Dealing with everyday anxiety

Everyday Anxiety – Help Dealing With Everyday Anxiety

Everyday Anxiety

Everyone, at certain times, has to deal with the big fears in life; the death of a loved one, losing your job or becoming seriously ill, as some examples. But what we all have to deal with, on a daily basis, is everyday anxiety. The anxiety from many little fears can add up to as much pressure as the large ones, so it’s important to have good strategies in place to deal with these little fears as they are encountered, before the total amount of everyday anxiety becomes too much to handle. Burnout and breakdowns are becoming more and more common in this high-pressure, fast-paced world. Here are some tips to get a handle on your daily fears and everyday anxiety.

Everyday Anxiety Tip No1 – Let Go

This might seem like silly advice to some people, but one of the main sources of everyday anxiety is the desire to control every aspect of your life. We think that having this degree of control will lessen our anxiety, but ironically the opposite is true. Since there are things that happen in daily life (such as getting stuck in traffic and being late for work) that we simply have no control over, we have to learn to let go. It’s especially anxiety-inducing to anticipate everything that could possibly go wrong, which puts us on a constant fight-or-flight adrenaline drip. The truth is that for the things we can’t control, the best you can do is let them happen and deal with the aftermath. No amount of anxiety will change the outcome.

Everyday Anxiety Tip No2 – Learn the Difference Between Reality and Imagination

Much of our everyday anxiety comes from things that don’t even happen on that day. They come from imagining things that might have happened. Did you almost slip and fall down the stairs? Did you spend time afterwards thinking about what might have happened? Did you imagine pain and injury? Even though you didn’t really fall, your imagination (if left unchecked) can cause anxiety, that a real injury from a fall may have caused. Even if the imagined anxiety is much milder, it can still accumulate. It’s important to learn how to dismiss these thoughts. Recognise that what you’re doing is replacing fact with fiction. Tell yourself, “but that didn’t really happen, it’s just my imagination”. This may be difficult at first, but self-talk reality checks can be useful if you use them consistently.

Everyday Anxiety Tip No3 – Accept Your Anxiety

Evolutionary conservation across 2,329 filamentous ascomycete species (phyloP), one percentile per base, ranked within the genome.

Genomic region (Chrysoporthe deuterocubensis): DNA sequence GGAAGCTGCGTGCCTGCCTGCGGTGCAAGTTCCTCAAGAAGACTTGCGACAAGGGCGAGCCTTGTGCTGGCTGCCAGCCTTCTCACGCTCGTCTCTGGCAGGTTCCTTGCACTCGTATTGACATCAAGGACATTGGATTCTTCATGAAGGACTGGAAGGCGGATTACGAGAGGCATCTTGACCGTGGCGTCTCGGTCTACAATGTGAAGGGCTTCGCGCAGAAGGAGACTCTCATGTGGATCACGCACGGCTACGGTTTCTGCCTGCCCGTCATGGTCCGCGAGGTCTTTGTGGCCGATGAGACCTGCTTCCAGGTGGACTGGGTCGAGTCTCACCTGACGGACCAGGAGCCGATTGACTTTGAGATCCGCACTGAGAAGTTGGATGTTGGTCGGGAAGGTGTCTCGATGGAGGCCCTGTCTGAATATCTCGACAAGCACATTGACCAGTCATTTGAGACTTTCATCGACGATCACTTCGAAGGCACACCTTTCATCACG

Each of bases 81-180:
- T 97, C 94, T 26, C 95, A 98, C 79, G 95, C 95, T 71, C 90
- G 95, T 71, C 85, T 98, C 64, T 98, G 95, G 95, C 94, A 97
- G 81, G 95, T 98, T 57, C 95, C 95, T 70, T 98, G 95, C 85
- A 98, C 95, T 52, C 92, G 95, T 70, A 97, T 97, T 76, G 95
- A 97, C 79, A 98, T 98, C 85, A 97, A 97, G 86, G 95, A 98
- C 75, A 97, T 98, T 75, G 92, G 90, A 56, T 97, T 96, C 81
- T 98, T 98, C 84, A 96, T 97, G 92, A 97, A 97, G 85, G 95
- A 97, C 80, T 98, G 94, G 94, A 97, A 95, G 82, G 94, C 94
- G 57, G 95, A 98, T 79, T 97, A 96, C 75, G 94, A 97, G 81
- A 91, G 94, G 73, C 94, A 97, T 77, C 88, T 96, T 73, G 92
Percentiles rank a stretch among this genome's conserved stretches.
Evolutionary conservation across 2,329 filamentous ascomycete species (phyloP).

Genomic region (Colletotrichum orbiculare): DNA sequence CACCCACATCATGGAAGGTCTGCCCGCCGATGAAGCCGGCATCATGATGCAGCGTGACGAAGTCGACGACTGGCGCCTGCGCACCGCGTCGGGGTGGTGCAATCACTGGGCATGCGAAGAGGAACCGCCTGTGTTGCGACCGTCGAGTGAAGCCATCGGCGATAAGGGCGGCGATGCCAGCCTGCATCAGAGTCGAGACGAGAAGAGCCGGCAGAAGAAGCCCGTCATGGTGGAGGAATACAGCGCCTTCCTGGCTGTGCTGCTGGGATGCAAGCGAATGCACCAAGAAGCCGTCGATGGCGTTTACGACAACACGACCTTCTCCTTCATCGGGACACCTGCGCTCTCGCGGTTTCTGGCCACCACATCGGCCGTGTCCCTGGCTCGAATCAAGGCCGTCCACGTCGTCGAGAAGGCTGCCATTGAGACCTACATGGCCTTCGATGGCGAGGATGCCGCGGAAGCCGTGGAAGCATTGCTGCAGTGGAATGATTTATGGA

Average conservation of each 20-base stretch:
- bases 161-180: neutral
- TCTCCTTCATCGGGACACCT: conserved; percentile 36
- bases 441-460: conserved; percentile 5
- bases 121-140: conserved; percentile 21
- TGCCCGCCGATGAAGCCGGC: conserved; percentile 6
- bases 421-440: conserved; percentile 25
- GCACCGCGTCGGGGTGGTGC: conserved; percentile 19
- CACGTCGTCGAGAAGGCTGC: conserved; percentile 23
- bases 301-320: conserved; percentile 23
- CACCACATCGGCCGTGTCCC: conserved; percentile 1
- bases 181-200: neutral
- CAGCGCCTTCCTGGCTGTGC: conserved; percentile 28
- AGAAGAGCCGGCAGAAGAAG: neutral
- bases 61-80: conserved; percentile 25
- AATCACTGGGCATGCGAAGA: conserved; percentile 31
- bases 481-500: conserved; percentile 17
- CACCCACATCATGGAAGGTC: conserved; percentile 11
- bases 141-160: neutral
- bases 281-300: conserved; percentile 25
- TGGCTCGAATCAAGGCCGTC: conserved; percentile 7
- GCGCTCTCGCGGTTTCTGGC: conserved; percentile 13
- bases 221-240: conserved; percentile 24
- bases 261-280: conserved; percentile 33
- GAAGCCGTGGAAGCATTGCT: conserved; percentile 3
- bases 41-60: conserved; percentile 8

Some level of anxiety from time to time is normal. Our natural urge is to fight it, which might cause an escalating loop of anxiety feeding on itself. Just as you need to give up the idea of total control, it helps to accept that you’re feeling anxious and work from there. If you accept the reality of your anxiety, it means you can work from there to deal with it constructively. This is when traditional anxiety-reducing techniques such as deep breathing and meditation work best. Inevitably, anxiety will pass, but if you refuse to accept it and struggle against it violently, you run the risk of sustaining it much longer than usual. It’s especially important to accept what’s happening to you during a panic attack, which is when your anxiety reaches a tipping point. Accepting that you’re having an attack, whilst telling yourself that it will pass and can’t hurt you, can me immensely useful. Panic attacks are usually very short, so enduring them can actually be easier than you’d imagine.

Accepting your anxiety doesn’t mean that you’re giving in to it. It doesn’t mean that you’re being weak or giving up. It just means that you accept the reality of the situation and are ready to deal with it, in an adult and constructive way.

Everyday Anxiety Tip No4 – Don’t Judge Yourself

We’re usually far harsher on ourselves than any other person would be. That judgment is tightly interwoven with fear and anxiety. On the other hand, most of us are quite kind when we judge others. If you can learn to treat yourself with the same charity you extend to other people, you’ll be well on your way to smoothing out your everyday anxieties.

For more information about anxiety and panic attacks, visit www.mind.org.uk/anxiety

0 replies

Leave a Reply

Want to join the discussion?
Feel free to contribute!

Leave a Reply

Your email address will not be published. Required fields are marked *

− 8 = 2